As part of our founder interview series, we speak with Mark from The Level Collective about creating a sustainable adventure brand rooted in balance.
How did your experience working in high street fashion influence the creation of The Level Collective?
Before starting The Level Collective I worked for a couple of popular high street brands and got to spend some time at their head offices. I took the opportunity to ask their designers and buyers about the ethics and sustainability of how their clothing is produced but just received vague answers and when pressed; confessed to not really knowing. Having seen various exposé documentaries regarding the poor treatment of factory workers and negative impact on the environment – I was baffled at the highstreet companies lack of interest in such a fundamental part of their business and how it impacted other people and our planet.
This was one of the many catalysts in inspiring me to start something different, something which placed people and planet at the centre of the brand’s philosophy and practices.
How does the philosophy of The Level Collective protest the status quo of today’s fashion industry?
In a number of ways. We try to communicate the importance of making products that will last a long time, producing them out of natural and sustainable ingredients, whilst respecting the people who make them. We try to bring humanity, creativity and art back into clothing.
Our waxed organic cotton backpacks are handmade to order in the UK from all British sourced ingredients. The outdoor inspired designs for our t-shirts and sweaters are all created from pencil sketch and lino cut before being hand screen printed in Sheffield using water based inks. All analogue processes which take time and require skill. In short, we create slow fashion. Really slow.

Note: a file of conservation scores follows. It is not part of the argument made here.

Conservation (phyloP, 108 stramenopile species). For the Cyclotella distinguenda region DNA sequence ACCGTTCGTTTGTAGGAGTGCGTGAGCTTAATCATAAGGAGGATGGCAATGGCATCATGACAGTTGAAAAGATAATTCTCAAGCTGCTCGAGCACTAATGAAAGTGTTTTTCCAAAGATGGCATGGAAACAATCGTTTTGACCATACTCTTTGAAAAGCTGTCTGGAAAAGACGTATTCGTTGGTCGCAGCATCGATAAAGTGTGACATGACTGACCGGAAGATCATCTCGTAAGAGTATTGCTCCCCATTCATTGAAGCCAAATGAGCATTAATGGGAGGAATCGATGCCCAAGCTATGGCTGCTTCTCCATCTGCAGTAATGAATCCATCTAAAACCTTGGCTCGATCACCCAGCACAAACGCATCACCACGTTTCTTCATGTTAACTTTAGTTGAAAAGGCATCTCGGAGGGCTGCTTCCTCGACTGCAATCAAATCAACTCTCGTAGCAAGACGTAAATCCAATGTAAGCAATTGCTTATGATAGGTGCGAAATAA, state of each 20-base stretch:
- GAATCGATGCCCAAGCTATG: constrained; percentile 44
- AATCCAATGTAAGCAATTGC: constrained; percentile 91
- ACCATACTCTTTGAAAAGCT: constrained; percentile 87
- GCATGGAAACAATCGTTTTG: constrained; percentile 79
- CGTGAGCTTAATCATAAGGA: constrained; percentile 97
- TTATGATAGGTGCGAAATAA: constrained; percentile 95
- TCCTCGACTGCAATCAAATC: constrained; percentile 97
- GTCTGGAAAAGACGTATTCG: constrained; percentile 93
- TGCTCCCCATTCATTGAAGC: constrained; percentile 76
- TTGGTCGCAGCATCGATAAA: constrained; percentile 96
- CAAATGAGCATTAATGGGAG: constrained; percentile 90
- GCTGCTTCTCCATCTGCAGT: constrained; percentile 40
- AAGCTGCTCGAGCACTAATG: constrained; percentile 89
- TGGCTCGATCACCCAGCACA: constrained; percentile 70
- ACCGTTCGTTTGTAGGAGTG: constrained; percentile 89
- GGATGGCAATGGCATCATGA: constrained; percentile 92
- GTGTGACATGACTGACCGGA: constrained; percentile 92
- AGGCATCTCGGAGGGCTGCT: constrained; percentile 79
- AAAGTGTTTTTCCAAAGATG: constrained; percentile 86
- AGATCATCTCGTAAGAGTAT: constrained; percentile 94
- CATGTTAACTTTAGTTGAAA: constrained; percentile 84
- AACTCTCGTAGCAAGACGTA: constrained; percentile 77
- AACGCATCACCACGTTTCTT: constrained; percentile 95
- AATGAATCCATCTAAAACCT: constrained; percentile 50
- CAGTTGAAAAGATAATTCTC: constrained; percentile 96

Our products are more expensive than most high street brands, but that is the true cost of making quality products in a way that values the people who make them and cares for our planet. Buying cheap products is a false economy and it’s wiser to save up and buy well, buy once. I seem to enjoy and care more for products which I have saved up for.
Clothing is an expression of our identity and values, and so are the brands that we buy from. I kind of see money as our ‘voting tokens’ for what we truly believe in.
What does it mean to “Live Level”?
To me it means a couple of things; To Live Level is about trying to live a balanced life – of working hard for something that is purposeful that you enjoy, but also prioritising good rest; reconnecting with yourself and others and being outside in nature.
Live Level is also about fairness – everyone involved in the process of making our products is valued and treated with respect. It’s also about caring for our planet and taking responsibility to live in a way that minimises impact to our cities as well as mountains, waves and forests.
‘Ethical Fashion’ can be a bit of a buzzword. What does ‘ethical fashion’ mean to you and how does The Level Collective embody this definition?
Sure, well to me it’s making sure that each person who is involved in any part of making our products has done so in a positive and safe environment, has been paid a fair wage for their time and skills, has the right to form a union, has maximum and minimum working hours giving them rights but also protection against over working.
Most of our products are now made in the UK and often with independent self-employed makers in their studios which live closely to us so we have a nice collaborative partnership approach to making our products in small batches.